The Residential Property Flipping deeming rule announced in the 2022 Federal Budget will not apply if the disposition of residential property is on account of a "life event". Accordingly, it appears that Canada Revenue Agency (CRA) has decided to officially recognize that taxpayers do not always buy and sell homes in relatively short periods solely to make a profit. In fact, many do so because of life circumstances.

For instance, a taxpayer might sell her condominium in order to purchase a home with her fiancé. When the relationship fails before the wedding, the house is sold and she then buys another condominium. A CRA auditor may recognize the buy and sell pattern and claim that the taxpayer was in the property flipping business. In practice, this is common and considering the average CRA auditors' willingness to increase taxable income at any opportunity, reasonable explanations are not always fairly considered at the audit stage.

Under normal circumstances, if an owner-occupied residence is sold, any increase in price will be reported and taxed as a capital gain or the principal residence exemption is claimed. If it is the former, only 50% of the gain is subject to tax. If the property you sell is your principal residence, then you do not pay tax. In contrast, if a gain is taxed as business income, 100% is subject to tax. CRA auditors target this discrepancy in an attempt to assess profit as business income and increase tax recovered.

When disputing such assessments, it is up to the taxpayer to prove that they were not involved in the business of flipping properties for profit. In unfortunate cases, CRA will claim that the income from the sale(s) should have been reported as business income and then go further and if, for example, renovations were done to the property, characterize the taxpayer as a builder who should have collected and remitted GST/HST on the sale. A taxpayer may be considered to be a "builder" if the CRA considers the residential property sale to have occurred on account of a business and the taxpayer built or substantially renovated the property (or paid someone to do same). Considering the inflated value of Canadian homes, it is not unusual for the tax outcome to differ by the hundreds of thousands.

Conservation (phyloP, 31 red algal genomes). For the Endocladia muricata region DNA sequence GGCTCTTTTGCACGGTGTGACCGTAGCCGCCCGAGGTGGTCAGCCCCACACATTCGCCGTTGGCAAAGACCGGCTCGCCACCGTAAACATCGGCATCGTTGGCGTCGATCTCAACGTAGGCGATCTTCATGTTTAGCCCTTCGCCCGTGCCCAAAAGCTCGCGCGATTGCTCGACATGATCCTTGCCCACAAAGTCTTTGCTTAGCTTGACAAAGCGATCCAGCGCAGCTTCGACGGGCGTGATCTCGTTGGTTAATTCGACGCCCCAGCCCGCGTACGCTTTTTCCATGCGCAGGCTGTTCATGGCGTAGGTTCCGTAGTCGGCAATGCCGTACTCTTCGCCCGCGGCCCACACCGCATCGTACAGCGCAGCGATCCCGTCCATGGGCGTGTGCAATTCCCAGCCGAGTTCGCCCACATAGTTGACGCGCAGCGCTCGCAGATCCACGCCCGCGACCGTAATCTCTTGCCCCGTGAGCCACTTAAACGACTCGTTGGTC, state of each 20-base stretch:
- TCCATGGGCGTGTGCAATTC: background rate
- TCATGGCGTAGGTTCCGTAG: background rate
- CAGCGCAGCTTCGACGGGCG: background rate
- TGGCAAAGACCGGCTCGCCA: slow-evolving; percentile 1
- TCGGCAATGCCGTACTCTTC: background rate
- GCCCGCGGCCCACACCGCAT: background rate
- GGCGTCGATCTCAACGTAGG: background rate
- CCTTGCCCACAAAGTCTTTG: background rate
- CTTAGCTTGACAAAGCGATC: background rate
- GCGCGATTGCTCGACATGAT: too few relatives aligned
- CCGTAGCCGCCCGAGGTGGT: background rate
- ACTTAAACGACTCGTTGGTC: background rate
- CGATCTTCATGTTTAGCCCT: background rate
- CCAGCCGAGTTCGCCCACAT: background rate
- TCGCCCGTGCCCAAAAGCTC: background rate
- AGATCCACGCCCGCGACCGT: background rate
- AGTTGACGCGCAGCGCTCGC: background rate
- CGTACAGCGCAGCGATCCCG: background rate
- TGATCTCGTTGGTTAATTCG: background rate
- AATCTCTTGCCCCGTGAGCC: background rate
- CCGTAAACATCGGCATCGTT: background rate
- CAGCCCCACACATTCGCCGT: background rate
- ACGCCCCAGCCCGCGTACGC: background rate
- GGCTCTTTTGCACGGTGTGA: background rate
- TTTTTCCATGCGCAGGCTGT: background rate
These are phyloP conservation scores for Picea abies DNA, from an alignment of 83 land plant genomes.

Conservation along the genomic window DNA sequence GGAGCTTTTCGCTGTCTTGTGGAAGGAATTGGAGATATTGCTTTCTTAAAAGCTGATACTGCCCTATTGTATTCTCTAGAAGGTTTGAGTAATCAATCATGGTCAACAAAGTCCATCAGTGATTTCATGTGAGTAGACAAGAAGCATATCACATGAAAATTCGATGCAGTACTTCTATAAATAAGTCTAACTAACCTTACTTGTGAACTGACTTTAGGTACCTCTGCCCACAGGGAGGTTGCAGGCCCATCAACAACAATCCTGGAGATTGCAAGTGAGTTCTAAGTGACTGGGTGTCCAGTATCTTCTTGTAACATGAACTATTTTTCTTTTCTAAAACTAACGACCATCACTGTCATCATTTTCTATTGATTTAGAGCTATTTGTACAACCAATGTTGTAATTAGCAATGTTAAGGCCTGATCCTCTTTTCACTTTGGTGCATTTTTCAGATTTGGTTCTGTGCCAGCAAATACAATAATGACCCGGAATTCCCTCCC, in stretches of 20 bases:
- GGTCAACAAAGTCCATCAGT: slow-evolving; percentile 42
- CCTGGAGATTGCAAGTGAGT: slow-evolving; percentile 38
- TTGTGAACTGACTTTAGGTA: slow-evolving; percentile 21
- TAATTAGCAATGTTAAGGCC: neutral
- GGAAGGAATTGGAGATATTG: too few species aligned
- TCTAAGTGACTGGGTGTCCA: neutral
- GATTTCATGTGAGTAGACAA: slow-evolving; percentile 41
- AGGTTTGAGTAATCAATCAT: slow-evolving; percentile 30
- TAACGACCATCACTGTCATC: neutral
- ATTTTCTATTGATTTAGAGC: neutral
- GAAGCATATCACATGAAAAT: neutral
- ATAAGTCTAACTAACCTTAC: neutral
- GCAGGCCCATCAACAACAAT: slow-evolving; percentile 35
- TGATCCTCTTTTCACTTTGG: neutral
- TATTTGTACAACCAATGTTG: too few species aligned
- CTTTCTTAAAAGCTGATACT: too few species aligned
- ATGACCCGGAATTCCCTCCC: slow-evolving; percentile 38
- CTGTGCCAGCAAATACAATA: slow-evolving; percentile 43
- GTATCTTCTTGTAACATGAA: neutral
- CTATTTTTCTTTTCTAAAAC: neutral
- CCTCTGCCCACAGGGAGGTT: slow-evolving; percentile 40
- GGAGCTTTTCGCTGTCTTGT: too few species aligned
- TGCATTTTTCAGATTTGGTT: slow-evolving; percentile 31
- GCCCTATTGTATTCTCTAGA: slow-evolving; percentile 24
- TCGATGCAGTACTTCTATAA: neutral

The new deeming rule proposed in the 2022 Federal Budget makes it easier for CRA to characterize a gain from a residential property sale as business income. It is intended to apply to residential property dispositions on or after January 1, 2023. If a property is owned for less than 12 months before sale, it is deemed to have been bought and sold for profit from a business. Therefore, the taxpayer cannot take advantage of the preferred capital gains tax rate or the principal residence exemption.

As mentioned, there are "life event" exceptions to the deeming rule that will apply if proven to the satisfaction of CRA or the Tax Court. For instance, if the disposition occurred on account of death or in anticipation of, the principal residence or capital gains characterization persists. Also, CRA recognizes that a taxpayer might purchase a larger property due to an addition to household (e.g., a child). Or if a property is sold due to breakdown of a marriage or common law partnership. The CRA will also not apply the deeming rule if the disposition occurred to due personal safety concerns (e.g., domestic violence), disability or illness, a change in employment, insolvency, and involuntary disposition (e.g., destruction due to a natural disaster).

Nevertheless, even if a taxpayer experiences a life event as contemplated, and the property was sold after 12 months, the burden remains to provide facts and arguments to CRA establishing that the proceeds of disposition are not income from a business.

The content of this article is intended to provide a general guide to the subject matter. Specialist advice should be sought about your specific circumstances.